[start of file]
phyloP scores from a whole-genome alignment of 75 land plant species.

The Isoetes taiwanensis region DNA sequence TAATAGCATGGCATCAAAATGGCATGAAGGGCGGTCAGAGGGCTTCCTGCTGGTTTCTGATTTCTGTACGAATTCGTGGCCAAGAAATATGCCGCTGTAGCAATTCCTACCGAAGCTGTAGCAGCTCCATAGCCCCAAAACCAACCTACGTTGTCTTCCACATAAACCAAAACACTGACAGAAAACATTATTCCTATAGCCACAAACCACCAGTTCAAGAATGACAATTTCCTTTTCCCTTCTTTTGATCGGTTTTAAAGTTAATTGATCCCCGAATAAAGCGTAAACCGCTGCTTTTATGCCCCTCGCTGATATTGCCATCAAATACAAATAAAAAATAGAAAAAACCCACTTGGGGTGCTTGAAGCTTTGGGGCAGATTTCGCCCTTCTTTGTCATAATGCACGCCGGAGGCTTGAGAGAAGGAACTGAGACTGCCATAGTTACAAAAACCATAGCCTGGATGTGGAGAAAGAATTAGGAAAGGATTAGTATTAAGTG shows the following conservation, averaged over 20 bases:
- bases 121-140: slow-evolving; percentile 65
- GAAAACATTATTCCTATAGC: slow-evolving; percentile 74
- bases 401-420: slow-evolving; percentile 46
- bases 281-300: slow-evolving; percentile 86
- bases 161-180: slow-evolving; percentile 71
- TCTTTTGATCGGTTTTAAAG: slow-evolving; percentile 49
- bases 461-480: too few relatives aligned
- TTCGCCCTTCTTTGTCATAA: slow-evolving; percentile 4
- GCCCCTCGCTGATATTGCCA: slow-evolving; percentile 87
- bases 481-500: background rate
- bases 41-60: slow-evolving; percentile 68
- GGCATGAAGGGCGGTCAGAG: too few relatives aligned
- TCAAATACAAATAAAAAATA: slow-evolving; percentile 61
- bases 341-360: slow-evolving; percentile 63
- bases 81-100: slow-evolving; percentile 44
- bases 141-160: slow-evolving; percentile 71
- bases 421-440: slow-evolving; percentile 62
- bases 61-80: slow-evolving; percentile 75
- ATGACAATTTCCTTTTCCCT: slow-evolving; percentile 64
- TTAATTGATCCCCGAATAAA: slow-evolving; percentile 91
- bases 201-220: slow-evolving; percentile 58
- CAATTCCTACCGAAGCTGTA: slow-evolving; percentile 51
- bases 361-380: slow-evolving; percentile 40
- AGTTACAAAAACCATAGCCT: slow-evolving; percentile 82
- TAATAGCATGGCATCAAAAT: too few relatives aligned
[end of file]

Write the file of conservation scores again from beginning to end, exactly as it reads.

phyloP scores from a whole-genome alignment of 75 land plant species.

The Isoetes taiwanensis region DNA sequence TAATAGCATGGCATCAAAATGGCATGAAGGGCGGTCAGAGGGCTTCCTGCTGGTTTCTGATTTCTGTACGAATTCGTGGCCAAGAAATATGCCGCTGTAGCAATTCCTACCGAAGCTGTAGCAGCTCCATAGCCCCAAAACCAACCTACGTTGTCTTCCACATAAACCAAAACACTGACAGAAAACATTATTCCTATAGCCACAAACCACCAGTTCAAGAATGACAATTTCCTTTTCCCTTCTTTTGATCGGTTTTAAAGTTAATTGATCCCCGAATAAAGCGTAAACCGCTGCTTTTATGCCCCTCGCTGATATTGCCATCAAATACAAATAAAAAATAGAAAAAACCCACTTGGGGTGCTTGAAGCTTTGGGGCAGATTTCGCCCTTCTTTGTCATAATGCACGCCGGAGGCTTGAGAGAAGGAACTGAGACTGCCATAGTTACAAAAACCATAGCCTGGATGTGGAGAAAGAATTAGGAAAGGATTAGTATTAAGTG shows the following conservation, averaged over 20 bases:
- bases 121-140: slow-evolving; percentile 65
- GAAAACATTATTCCTATAGC: slow-evolving; percentile 74
- bases 401-420: slow-evolving; percentile 46
- bases 281-300: slow-evolving; percentile 86
- bases 161-180: slow-evolving; percentile 71
- TCTTTTGATCGGTTTTAAAG: slow-evolving; percentile 49
- bases 461-480: too few relatives aligned
- TTCGCCCTTCTTTGTCATAA: slow-evolving; percentile 4
- GCCCCTCGCTGATATTGCCA: slow-evolving; percentile 87
- bases 481-500: background rate
- bases 41-60: slow-evolving; percentile 68
- GGCATGAAGGGCGGTCAGAG: too few relatives aligned
- TCAAATACAAATAAAAAATA: slow-evolving; percentile 61
- bases 341-360: slow-evolving; percentile 63
- bases 81-100: slow-evolving; percentile 44
- bases 141-160: slow-evolving; percentile 71
- bases 421-440: slow-evolving; percentile 62
- bases 61-80: slow-evolving; percentile 75
- ATGACAATTTCCTTTTCCCT: slow-evolving; percentile 64
- TTAATTGATCCCCGAATAAA: slow-evolving; percentile 91
- bases 201-220: slow-evolving; percentile 58
- CAATTCCTACCGAAGCTGTA: slow-evolving; percentile 51
- bases 361-380: slow-evolving; percentile 40
- AGTTACAAAAACCATAGCCT: slow-evolving; percentile 82
- TAATAGCATGGCATCAAAAT: too few relatives aligned